What could a little town like Shangri-La (yes, I know I've been spelling it sometimes with an 'a' and sometimes with an 'i' - what of it?) have planned for an old building with no septic or electricity on a dirt road arguably in the middle of nowhere? Nothing, we figured, until we saw on the last visit that the second floor windows had been replaced by plywood.
I put the question to one of the excavators, who - as it happens - is also one of the town's 3 selectman and it's road commissioner. Turns out the selectmen hold a town meeting in it once per year, and the town is planning on investing in foundation work to ensure that the the building can stand for at least another 100 years. "It's on the historic register," he noted, "and we'd like to keep it just the way it is." The windows are missing because the woodworker at the top of my street is repairing the 192-year-old muntins and glazing.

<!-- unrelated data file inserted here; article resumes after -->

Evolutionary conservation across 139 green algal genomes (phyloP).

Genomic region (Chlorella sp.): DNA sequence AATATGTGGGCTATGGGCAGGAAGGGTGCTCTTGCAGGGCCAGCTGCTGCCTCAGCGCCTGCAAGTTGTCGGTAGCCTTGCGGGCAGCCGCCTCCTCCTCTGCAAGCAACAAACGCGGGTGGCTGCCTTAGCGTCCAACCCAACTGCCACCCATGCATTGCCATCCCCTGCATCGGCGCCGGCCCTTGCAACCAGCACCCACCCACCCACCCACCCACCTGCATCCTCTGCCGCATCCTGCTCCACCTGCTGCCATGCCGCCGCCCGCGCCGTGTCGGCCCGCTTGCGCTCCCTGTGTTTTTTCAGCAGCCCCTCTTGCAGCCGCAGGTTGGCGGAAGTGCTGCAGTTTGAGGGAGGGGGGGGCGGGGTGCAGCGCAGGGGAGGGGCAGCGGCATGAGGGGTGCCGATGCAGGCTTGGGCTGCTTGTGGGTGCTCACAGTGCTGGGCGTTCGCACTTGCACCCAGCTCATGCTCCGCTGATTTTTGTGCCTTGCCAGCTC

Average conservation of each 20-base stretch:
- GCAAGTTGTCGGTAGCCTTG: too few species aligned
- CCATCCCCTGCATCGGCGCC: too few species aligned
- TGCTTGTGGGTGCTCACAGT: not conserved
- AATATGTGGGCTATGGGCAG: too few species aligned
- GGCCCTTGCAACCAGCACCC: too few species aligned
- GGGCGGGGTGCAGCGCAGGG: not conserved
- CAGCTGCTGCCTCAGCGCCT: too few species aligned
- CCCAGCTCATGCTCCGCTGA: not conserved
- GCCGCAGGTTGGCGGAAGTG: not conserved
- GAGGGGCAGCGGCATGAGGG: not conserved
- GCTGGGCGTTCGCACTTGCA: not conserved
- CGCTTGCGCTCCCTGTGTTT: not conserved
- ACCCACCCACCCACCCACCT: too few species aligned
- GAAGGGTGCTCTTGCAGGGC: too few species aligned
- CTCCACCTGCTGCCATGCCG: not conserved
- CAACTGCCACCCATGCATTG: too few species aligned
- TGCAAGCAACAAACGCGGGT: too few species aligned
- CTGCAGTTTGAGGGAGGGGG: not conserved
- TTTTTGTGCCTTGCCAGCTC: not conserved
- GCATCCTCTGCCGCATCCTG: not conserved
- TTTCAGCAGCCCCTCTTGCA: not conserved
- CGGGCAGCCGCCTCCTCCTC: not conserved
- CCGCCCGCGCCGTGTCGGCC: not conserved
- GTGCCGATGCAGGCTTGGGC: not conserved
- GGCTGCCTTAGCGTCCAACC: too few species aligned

In talking with him, I also found out that the town hall was a one-room schoolhouse until not that long ago, with the original chalk boards still hanging in the first floor. The town also has plans to restore it in a historically sympathetic fashion, carefully planning the handicap access to be invisible from the front. This from a town with ridiculously low taxes and nothing that could be described as gentrification. A town with only 2 paved roads, for that matter.
This warms my preservationist heart. Good for them! Or us, as it were. Our past anchors us as we look to the future, and it's hard to overestimate the value of being grounded.